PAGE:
I believe this is approximately the correct full length of the measles genome, and yes it should fit inside a typical measles capsid. Successful assembly!

I feel like the RNA is the most central and dangerous aspect of this virus, so I wanted all of the color in the image to come from that and have it draw the eye. Because of how the protein binds to the RNA, I didn't get as clean a view of the RNA helix as I was hoping, but I think overall the image works as intended. I hope you like it.

No connection to the Xbox Red Ring of Death

No connection to the Xbox Red Ring of Death

Thanks for reading,

Stuart

 

References (fancy!):

  1.  PDB101: Molecule of the Month: Measles Virus Proteins. RCSB: PDB-101 Available at: http://pdb101.rcsb.org/motm/231. (Accessed: 12th March 2019)

  2. Measles. World Health Organization (2018). Available at: https://www.who.int/news-room/fact-sheets/detail/measles. (Accessed: 15th March 2019)

  3. MMR Vaccination | What You Should Know | Measles, Mumps, Rubella | CDC. Centers for Disease Control and Prevention (2018). Available at: https://www.cdc.gov/vaccines/vpd/mmr/public/index.html. (Accessed: 15th March 2019)

  4. Gutsche, I. et al. Near-atomic cryo-EM structure of the helical measles virus nucleocapsid. Science 348, 704–707 (2015).

  5. Jiang, Y., Qin, Y. & Chen, M. Host–Pathogen Interactions in Measles Virus Replication and Anti-Viral Immunity. Viruses 8, (2016).

  6. Jensen, M. R. et al. Intrinsic disorder in measles virus nucleocapsids. Proc. Natl. Acad. Sci. U. S. A. 108, 9839–9844 (2011).

  7. Desfosses, A., Goret, G., Farias Estrozi, L., Ruigrok, R. W. H. & Gutsche, I. Nucleoprotein-RNA Orientation in the Measles Virus Nucleocapsid by Three-Dimensional Electron Microscopy. J. Virol. 85, 1391–1395 (2011).

  8. The Wachowski Brothers. The Matrix. (1999).

  9. Lund, G. A., Tyrrell, D. L., Bradley, R. D. & Scraba, D. G. The molecular length of measles virus RNA and the structural organization of measles nucleocapsids. J. Gen. Virol. 65 ( Pt 9), 1535–1542 (1984).

A Fresh Start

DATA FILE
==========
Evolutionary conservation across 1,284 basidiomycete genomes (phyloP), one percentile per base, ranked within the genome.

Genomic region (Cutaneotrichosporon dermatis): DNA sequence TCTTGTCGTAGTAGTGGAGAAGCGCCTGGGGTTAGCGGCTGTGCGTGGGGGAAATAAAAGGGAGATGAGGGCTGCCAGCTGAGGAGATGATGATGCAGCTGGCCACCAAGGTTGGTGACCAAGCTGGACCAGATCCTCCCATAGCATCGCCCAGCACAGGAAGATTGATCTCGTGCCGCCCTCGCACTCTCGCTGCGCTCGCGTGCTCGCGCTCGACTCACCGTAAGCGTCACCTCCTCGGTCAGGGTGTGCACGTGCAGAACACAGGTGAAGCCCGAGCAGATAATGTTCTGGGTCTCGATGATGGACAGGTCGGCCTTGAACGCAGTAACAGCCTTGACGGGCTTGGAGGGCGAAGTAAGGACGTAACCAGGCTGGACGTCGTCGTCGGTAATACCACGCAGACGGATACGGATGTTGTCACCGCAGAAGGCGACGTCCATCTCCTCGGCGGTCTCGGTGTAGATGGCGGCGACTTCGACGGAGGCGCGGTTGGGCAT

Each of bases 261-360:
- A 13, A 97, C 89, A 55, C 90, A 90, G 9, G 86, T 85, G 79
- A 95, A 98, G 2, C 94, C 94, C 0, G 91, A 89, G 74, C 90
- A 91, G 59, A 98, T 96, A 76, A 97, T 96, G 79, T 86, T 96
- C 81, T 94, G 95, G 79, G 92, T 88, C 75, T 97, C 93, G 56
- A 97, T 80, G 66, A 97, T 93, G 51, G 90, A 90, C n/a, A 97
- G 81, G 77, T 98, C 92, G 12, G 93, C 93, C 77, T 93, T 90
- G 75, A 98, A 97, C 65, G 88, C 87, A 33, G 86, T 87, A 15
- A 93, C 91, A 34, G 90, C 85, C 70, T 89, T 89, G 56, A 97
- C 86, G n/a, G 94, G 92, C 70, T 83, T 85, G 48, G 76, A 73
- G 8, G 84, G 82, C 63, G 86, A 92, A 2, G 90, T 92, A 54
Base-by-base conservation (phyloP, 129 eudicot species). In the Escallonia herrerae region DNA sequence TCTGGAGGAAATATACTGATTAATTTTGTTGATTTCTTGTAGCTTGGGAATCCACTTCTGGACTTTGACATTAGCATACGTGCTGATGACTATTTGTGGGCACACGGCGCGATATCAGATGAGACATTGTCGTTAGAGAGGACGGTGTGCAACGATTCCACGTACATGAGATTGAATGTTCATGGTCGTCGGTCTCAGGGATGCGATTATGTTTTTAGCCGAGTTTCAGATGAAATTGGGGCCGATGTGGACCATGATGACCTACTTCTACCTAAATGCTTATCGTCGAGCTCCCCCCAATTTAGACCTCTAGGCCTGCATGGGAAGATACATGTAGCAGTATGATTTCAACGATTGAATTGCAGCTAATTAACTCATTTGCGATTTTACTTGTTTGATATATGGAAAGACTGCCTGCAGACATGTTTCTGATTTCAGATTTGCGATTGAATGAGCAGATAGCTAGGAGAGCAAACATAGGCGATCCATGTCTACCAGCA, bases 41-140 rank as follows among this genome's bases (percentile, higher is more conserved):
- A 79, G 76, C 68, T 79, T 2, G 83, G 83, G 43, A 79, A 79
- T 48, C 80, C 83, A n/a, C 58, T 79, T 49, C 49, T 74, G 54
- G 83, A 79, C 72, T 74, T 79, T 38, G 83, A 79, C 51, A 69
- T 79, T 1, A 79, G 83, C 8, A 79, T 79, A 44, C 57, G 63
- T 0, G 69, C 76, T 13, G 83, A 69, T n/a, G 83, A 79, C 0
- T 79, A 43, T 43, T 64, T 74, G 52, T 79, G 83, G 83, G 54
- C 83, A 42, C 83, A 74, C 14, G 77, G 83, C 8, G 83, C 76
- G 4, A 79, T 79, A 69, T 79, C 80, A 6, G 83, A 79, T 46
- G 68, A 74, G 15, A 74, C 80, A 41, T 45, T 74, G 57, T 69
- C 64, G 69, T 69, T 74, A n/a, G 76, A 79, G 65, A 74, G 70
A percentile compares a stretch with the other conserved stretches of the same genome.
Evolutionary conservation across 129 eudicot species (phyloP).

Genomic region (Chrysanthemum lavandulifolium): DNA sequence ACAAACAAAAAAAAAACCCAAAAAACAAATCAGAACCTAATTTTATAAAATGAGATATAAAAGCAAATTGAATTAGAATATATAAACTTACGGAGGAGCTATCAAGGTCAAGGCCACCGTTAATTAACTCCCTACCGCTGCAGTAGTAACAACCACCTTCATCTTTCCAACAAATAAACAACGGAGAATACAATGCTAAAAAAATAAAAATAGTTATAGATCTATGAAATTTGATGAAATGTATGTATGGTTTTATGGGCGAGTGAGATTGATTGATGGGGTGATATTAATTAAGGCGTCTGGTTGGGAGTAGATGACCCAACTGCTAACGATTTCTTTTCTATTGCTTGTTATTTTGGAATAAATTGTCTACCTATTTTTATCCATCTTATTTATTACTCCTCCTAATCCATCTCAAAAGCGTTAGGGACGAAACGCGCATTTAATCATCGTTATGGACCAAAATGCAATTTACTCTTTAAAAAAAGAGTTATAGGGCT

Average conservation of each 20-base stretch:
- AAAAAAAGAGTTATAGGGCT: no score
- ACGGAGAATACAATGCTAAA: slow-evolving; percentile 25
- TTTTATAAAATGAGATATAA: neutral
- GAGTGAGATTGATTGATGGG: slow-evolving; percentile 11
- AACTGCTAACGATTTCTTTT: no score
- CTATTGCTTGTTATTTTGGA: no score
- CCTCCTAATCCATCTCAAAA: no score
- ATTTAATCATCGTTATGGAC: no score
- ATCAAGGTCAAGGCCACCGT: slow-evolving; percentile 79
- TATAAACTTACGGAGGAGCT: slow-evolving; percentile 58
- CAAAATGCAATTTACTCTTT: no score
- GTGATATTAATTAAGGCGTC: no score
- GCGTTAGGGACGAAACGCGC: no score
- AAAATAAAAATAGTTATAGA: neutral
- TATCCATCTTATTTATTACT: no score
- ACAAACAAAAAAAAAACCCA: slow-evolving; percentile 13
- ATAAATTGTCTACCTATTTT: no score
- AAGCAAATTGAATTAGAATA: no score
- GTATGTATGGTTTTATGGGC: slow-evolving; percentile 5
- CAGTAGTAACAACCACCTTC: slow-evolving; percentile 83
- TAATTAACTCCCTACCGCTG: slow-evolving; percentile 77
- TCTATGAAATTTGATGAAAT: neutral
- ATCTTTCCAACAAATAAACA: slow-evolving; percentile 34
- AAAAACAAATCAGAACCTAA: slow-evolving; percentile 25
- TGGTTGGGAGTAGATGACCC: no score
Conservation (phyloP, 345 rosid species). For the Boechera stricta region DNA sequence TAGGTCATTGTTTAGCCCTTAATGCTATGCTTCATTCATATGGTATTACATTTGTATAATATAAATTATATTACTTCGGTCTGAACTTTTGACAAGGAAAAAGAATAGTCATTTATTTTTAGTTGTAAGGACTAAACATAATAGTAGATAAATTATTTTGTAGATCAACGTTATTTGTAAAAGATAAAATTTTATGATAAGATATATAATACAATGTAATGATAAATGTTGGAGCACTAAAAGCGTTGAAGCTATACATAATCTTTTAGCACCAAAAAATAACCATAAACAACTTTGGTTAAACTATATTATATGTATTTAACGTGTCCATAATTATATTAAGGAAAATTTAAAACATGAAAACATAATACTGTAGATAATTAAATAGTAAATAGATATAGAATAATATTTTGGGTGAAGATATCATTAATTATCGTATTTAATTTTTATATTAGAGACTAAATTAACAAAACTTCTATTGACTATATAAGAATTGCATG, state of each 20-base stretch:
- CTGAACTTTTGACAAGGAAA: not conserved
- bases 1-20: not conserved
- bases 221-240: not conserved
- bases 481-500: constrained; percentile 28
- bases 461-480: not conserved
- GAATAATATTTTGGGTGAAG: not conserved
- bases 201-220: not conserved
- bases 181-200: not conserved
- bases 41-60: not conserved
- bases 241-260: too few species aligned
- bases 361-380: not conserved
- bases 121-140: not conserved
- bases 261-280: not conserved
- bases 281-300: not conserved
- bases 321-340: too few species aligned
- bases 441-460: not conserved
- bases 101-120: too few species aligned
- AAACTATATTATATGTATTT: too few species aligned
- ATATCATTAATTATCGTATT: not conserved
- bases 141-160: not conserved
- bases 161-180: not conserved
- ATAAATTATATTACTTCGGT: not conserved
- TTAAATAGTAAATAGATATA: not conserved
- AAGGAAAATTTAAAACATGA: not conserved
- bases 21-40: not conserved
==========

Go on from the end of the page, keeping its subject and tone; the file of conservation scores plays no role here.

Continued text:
Misc, IllustrationStuart JantzenComment

If you've been following my work for any length of time, you're probably aware that I've kept a blog over at biocinematics.blogspot.com. This week I reached the 10th anniversary of that blog and decided it was a good time to "reboot" the blog fresh and new on this site.

 So here we are!

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Blank Page Syndrome!

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Oh, I'll share the first image from a series of a molecular illustrations I started which is inspired by the Molecule of the Month series created by David Goodsell at the RCSB Protein Data Bank.

Initiation_Factor_eIF4E

The February Molecule of the Month is the eukaryotic initiation factor eIF4E. By binding to the 5' cap of mRNA (seen in the lower part of the image), eIF4E helps bring mRNA and the ribosome together to start protein synthesis. eIF4E also features a disordered flexible "tail" (in the upper left) which is involved in binding other parts of the initiation complex.

If you are on Instagram, I suggest following me @biocinematics to see more of this series as I create more molecular portraits.

On a related note, if you haven't yet seen anything on my "Blog 1.0", and you want to catch up a bit on recent news, I'd encourage you to have a peek at these posts:

10th Anniversary: The end of one blog and the beginning of another (and my demo reel!)

Knots and Robots: Recent client work

And now for something (almost) completely different: Job changes and new beginnings

 

If you want to read some humorous off-topic stuff, I'd recommend these:

Changing a Hard Drive

Bad auto transcription

One thing I would strongly caution against is going right back to 2009 to see the ugly beginnings of learning difficult software. Or… /shrug I can't stop you.

 

Thanks for reading!

Stuart